To Them. That is to the first Christians, those made at Jerusalem, for the adjective “Christian” is latent in the substantive “Jerusalem.”
Which were of reputation. Who seemed to be pillars (ver. 9.) of the Church and leading Apostles.
Lest I should run in vain. Lest, through the report spread abroad by the pseudo-Apostles, that my teaching was condemned by the Apostles, the faithful should believe neither me nor any teaching, and so all my labour should he rendered ineffectual Cf. S. Jerome (Ep. xi. ad August.), Tertullian (contra Marcion. lib. iv.), and S. Augustine (contra Faustum), who anticipates Luther’s opinions, and against them shows that the word of God, even when most pure, and all its preachers, stand in need of the testimony and authority of men. This is what he says: “Who is so foolish as to believe nowadays that the epistle produced by Manichæus was really written by Christ, and not to believe that what Matthew wrote contained the doings and sayings of Christ? Even if he has doubts about Matthew being the author, at all events he prefers to believe about Matthew himself what he finds the Church believes, and what has been continuously believed and handed down from his times to the present, rather than what some fugitive or other from Persia, coming 200 or more years after Christ, tells us about Christ’s words and works. For would the Church wholly believe the Apostle Paul himself, who was called from heaven after the Lord’s ascension, if he had not found Apostles in the flesh, to whom he might make it clear by communicating his Gospel that he was of the same fellowship as they?” (lib xxviii. c. 4).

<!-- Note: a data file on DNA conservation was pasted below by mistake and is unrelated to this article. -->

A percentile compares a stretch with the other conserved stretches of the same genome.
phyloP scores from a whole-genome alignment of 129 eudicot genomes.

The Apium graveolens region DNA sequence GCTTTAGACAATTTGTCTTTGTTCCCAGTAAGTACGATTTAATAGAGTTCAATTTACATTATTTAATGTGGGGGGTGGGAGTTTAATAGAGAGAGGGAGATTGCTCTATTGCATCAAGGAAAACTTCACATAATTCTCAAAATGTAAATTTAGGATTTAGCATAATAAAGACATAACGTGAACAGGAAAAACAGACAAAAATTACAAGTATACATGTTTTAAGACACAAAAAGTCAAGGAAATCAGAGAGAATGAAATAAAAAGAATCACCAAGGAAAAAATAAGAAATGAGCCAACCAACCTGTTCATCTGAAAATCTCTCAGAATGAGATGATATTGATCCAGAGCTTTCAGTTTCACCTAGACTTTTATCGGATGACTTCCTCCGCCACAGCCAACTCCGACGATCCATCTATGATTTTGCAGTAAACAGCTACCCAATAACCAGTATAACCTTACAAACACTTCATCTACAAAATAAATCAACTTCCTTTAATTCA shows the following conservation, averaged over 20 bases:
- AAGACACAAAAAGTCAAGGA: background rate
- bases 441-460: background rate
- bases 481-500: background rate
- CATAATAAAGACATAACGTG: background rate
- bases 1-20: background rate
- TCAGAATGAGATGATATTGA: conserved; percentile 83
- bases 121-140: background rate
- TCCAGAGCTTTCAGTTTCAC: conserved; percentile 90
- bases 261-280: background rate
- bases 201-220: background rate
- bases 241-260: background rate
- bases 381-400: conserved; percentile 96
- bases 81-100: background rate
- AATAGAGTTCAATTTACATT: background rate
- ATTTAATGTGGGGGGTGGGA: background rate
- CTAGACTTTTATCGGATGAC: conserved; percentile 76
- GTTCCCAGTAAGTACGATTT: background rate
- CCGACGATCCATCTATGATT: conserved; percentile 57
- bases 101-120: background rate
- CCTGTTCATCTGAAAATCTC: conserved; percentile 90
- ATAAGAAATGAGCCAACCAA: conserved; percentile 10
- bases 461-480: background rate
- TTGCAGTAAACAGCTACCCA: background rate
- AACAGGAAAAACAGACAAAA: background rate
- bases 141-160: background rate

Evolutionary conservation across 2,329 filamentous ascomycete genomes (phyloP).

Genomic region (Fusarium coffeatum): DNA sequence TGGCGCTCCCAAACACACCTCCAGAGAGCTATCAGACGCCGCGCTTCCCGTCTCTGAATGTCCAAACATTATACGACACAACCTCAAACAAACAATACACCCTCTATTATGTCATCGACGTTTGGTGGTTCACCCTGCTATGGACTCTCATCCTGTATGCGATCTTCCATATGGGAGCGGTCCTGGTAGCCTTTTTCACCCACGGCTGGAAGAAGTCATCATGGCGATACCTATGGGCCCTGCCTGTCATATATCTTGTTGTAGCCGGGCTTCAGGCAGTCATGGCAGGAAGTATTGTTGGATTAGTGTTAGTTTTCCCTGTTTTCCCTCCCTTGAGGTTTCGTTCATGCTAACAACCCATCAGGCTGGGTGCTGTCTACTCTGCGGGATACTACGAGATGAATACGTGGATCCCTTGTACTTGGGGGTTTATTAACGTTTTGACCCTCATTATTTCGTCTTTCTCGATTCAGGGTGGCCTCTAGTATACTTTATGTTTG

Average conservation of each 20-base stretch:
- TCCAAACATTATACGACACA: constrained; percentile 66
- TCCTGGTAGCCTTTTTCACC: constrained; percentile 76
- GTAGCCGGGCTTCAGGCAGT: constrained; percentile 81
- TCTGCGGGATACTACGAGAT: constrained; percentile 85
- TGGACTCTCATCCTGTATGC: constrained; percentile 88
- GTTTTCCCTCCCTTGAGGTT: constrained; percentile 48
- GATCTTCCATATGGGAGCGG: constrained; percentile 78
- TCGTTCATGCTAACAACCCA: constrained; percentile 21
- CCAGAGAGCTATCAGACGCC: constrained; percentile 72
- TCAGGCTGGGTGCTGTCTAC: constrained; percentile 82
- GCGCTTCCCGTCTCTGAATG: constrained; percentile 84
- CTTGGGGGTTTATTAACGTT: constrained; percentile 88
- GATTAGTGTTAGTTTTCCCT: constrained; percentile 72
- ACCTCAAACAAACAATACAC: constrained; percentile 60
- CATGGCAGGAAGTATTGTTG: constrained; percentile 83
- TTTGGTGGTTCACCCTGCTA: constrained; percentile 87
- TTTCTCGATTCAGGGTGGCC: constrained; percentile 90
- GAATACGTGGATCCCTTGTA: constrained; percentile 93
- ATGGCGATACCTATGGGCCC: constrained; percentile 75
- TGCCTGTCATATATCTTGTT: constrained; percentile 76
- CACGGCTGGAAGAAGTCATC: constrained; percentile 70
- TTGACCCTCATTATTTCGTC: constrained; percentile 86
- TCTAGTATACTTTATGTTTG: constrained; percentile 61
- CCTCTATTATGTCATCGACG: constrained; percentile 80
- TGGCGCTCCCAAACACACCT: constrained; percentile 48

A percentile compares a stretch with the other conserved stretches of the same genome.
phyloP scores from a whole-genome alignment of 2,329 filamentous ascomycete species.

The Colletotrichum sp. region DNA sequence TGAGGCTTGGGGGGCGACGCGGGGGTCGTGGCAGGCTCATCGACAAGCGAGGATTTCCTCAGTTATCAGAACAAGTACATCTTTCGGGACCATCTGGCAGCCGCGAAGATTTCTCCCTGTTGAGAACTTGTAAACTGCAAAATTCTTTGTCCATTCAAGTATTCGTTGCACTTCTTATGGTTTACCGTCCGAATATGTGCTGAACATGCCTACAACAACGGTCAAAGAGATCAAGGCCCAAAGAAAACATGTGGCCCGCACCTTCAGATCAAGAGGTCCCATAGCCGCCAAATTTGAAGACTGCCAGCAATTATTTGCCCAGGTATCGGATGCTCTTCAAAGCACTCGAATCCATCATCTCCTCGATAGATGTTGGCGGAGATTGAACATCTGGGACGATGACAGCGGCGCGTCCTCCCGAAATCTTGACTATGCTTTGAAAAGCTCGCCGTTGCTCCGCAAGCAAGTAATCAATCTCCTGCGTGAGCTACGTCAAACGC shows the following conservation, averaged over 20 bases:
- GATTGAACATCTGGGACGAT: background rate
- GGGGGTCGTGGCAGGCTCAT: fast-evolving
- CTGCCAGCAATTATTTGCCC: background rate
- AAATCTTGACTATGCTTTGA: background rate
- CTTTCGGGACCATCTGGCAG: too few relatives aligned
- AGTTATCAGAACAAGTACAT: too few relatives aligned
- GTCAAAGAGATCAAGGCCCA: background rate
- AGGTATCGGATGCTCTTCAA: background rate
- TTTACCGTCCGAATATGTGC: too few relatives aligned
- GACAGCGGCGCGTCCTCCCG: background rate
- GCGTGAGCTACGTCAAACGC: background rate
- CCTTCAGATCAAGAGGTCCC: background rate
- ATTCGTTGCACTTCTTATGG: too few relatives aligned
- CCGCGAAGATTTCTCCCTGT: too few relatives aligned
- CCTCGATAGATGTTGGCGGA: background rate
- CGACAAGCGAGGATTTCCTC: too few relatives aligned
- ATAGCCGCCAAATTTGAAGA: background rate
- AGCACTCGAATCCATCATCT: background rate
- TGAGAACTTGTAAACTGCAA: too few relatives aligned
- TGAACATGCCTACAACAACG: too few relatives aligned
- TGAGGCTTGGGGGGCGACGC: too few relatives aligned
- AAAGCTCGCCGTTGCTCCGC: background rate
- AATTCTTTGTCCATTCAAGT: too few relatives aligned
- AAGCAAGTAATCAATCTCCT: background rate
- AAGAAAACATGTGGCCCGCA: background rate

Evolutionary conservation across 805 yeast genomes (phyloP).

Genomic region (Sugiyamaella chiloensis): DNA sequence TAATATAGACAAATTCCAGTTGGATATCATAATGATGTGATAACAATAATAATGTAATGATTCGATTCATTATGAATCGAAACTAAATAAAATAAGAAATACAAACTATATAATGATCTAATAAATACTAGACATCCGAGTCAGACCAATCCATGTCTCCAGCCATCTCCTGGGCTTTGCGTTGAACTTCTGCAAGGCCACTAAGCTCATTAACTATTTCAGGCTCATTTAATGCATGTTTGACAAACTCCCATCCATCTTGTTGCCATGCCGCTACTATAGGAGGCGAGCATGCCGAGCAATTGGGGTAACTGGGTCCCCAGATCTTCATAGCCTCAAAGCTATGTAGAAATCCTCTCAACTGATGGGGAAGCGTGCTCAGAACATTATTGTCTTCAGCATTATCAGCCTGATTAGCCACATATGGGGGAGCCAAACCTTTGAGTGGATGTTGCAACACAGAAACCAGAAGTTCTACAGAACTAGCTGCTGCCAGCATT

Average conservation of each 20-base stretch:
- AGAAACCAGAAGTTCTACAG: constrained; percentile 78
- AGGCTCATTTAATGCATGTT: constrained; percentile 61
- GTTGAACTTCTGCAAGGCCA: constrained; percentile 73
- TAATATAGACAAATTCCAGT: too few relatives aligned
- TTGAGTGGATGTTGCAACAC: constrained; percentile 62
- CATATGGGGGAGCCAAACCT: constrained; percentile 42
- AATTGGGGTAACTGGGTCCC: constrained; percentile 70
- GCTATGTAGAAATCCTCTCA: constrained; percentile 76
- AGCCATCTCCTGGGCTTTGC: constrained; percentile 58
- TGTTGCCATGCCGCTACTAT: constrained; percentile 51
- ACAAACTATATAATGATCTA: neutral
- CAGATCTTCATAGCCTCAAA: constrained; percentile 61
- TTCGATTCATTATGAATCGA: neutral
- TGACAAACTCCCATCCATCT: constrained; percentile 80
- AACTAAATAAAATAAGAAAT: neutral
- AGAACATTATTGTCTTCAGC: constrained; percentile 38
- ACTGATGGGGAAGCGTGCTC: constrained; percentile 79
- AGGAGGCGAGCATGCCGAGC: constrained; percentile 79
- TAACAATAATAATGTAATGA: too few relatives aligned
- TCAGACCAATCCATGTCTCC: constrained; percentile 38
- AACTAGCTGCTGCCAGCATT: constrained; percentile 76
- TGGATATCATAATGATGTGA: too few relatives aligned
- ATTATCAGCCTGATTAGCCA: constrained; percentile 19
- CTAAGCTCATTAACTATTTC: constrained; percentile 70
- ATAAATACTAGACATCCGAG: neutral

Our Protestant friends should note this, and apply it to themselves, who prefer to believe Calvin, coming 1500 years after Christ, and teaching new doctrines, rather than the Church and the unanimous tradition of so many centuries.